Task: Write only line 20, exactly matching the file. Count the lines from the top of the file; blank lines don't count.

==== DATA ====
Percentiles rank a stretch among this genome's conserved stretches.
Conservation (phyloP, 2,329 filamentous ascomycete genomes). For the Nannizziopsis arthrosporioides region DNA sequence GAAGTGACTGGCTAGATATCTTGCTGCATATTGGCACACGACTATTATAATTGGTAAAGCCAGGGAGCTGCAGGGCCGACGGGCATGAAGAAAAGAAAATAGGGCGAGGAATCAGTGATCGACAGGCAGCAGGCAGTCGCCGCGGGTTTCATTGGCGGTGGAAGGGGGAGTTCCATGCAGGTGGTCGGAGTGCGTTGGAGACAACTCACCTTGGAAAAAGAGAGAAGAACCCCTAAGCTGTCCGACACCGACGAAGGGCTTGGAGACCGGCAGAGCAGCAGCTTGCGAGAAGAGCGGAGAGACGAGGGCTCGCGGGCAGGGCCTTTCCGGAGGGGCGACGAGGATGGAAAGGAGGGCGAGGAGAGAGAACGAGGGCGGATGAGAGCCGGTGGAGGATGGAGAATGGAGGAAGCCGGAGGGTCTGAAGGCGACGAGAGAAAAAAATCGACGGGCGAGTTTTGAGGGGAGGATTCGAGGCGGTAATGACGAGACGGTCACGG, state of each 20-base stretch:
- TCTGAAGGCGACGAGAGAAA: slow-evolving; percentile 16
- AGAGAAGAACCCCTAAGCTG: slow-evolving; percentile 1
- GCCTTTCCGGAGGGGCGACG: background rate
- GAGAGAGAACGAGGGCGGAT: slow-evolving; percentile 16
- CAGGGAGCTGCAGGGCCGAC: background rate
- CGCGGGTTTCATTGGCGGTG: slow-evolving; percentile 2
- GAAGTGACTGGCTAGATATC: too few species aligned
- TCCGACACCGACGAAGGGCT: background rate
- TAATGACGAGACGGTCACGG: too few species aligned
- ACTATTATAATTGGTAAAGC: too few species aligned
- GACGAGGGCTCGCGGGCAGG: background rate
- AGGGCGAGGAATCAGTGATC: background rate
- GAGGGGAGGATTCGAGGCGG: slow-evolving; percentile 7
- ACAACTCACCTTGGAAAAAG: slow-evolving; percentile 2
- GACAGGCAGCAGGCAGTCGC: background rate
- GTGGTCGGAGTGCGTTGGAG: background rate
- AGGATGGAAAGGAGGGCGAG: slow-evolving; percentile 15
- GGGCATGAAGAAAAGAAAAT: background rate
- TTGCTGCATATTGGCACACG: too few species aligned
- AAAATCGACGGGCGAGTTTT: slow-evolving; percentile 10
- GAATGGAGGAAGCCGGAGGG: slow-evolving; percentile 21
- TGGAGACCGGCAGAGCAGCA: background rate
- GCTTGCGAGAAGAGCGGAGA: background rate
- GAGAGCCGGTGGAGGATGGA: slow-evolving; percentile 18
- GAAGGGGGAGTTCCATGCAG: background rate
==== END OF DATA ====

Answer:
- GGGCATGAAGAAAAGAAAAT: background rate